Princess Akiko said she values the opportunity to use her position in the imperial family to pass on traditional culture to Japanese children as she highlighted the importance of engaging with the general public in an exclusive interview with Kyodo News.

The 40-year-old eldest daughter of the late Prince Tomohito of Mikasa, who was a cousin of former Emperor Akihito, credited her experience studying abroad in Britain for a year at the age of 19 as the inspiration for her life work. She spent the 2001-2002 academic year at Oxford University while enrolled at Gakushuin University in Tokyo.

Princess Akiko speaks at an interview with Kyodo News in Tokyo on May 13, 2022. (Kyodo)

"I was the only Japanese student in my year, so I was asked many questions about Japan. The experience made me keenly aware of the need for knowledge that would enable me to properly talk about my country to people overseas," the princess said in the May interview.

Her current activities are focused on ensuring that Japanese children get a chance to encounter their cultural heritage, something she is undertaking through an organization she founded called Shinyusha.

"Children are the future of Japan. I wanted to start by conveying to them the rich flavor of rice and miso soup and the pleasure of such small things as laying around on tatami mats," she said. "Then I decided to start activities to pass on authentic Japanese culture to children."

Shinyusha offers workshops that include comparing the taste of bottled and teapot-brewed Japanese tea, and making "dashi" soup stock from "kombu" kelp and dried bonito flakes.

It was an initiative that grew out of her experiences when she returned to Oxford University from 2004 to 2009 to research Japanese art collections at the British Museum.

Her studies, which led her to become the first woman in the imperial family to earn a doctorate, made her realize that culture will not be preserved unless not only researchers but the general public understand and protect them, she said.

All activities organized by Shinyusha, which the princess heads as president, are funded by membership fees, donations, and participation fees from companies and individuals who agree with the purpose of the organization.

While she said it was difficult to gather people when she first launched the organization in 2012, to her delight she found many participants became regulars after joining in once. Due to the coronavirus pandemic, talk sessions on various cultural topics are currently held online twice a month.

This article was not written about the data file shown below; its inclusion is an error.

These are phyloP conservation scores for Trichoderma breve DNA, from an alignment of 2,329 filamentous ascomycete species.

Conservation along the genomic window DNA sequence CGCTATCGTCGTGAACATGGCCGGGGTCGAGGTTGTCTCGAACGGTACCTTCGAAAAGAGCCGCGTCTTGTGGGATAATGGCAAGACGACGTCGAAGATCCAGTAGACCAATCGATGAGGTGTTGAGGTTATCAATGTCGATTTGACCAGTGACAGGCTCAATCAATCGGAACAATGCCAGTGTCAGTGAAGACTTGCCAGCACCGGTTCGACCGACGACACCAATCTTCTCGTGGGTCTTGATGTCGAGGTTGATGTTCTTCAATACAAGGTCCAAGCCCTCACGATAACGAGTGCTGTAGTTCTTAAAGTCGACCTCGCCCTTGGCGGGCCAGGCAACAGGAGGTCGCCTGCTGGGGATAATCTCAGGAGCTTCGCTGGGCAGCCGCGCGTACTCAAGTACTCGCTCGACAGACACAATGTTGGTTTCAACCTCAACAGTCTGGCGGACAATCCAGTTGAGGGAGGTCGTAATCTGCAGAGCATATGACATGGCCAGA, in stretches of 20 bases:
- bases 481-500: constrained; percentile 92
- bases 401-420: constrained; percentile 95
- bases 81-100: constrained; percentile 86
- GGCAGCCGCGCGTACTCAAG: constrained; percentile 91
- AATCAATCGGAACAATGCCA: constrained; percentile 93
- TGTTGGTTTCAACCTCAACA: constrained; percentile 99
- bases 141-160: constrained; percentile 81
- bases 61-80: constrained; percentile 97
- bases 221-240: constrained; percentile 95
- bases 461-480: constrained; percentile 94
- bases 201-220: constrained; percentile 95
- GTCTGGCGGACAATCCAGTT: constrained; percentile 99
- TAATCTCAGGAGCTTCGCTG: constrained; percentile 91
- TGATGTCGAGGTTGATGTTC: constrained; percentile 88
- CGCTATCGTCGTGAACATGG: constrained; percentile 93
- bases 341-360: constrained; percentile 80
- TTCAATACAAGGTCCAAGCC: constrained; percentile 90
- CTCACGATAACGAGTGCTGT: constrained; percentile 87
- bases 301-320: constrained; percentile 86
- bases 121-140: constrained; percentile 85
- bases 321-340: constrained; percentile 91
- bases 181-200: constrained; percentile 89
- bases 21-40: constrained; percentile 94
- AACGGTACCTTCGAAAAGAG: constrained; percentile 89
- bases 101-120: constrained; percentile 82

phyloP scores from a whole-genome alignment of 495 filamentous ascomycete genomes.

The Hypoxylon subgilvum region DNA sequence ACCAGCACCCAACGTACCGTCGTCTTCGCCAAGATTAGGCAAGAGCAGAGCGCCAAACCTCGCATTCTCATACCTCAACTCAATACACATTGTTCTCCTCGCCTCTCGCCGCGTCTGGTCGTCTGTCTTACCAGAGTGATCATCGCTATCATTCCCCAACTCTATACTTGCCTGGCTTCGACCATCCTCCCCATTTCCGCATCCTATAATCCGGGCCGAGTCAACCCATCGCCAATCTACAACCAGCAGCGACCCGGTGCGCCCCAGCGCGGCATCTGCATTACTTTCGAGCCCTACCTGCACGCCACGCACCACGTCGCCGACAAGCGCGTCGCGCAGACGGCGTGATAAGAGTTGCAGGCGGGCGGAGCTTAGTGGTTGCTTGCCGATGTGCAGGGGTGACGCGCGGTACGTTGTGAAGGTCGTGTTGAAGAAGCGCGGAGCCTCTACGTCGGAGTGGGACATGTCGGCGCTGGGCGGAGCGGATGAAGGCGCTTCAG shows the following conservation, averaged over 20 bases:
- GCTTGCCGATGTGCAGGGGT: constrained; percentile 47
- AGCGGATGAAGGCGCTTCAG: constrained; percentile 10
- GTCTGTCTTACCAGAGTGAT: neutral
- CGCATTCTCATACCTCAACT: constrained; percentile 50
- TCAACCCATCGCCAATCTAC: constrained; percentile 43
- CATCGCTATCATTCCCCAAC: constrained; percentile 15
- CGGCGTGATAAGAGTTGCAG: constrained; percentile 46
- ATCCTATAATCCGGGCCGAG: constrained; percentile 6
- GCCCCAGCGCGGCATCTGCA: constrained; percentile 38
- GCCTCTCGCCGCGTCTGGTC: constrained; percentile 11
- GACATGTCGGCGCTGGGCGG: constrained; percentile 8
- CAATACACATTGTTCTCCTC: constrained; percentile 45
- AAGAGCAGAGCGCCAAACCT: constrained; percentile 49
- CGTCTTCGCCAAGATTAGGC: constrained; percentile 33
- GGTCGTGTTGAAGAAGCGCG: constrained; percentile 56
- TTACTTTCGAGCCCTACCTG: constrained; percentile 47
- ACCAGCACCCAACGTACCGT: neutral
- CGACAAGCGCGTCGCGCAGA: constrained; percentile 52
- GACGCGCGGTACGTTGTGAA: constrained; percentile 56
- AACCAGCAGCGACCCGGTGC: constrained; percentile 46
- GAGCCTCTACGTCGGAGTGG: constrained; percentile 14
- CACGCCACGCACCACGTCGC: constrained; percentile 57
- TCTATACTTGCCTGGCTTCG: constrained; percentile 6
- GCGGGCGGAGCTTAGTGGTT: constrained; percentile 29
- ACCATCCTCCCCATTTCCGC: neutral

"My father told me when I was a child that the role of the imperial family is to connect with people and do what the people want. Even now, I still hold onto those words as support for my activities," she said.

The princess, who has a younger sister -- 38-year-old Princess Yoko -- said she strongly felt her responsibility as a member of the imperial family when she first attended New Year's greetings offered by then Emperor Akihito to the public in 2011.

Imperial family members wave from a balcony to well-wishers who gathered at the Imperial Palace on Jan. 2, 2011. (Kyodo)

"I heard ground-shaking cheers and saw small flags of the rising sun. I felt the weight of the emperor's words as some people shed tears. I realized then that I must be a person worthy to stand in such a position," she said.

In addition to running Shinyusha, the princess also serves as the president of the Japan-Turkey Society and the honorary patron of the Japan-British Society. Since April she has been a visiting professor at Ritsumeikan University in Kyoto, western Japan.

"My father always said that his greatest asset is his people, and it is the same for me. I hope that by engaging with many people through Shinyusha and other activities, more people can understand my ideas."

While the princess admitted that it is challenging to hold many positions with the same level of enthusiasm, she also expressed her determination to use her position as a member of the imperial family to the advantage of others.

Princess Akiko also emphasized the importance of preserving the cultural traditions of the imperial household, saying she had learned a lot about the unique words and phrases used in relation to the household and other related knowledge from her 99-year-old grandmother Princess Yuriko, who is the oldest member of the imperial family.

"There is meaning behind the culture, and I believe that it is my duty as a member of the imperial family to continue to document and talk about it," she said.

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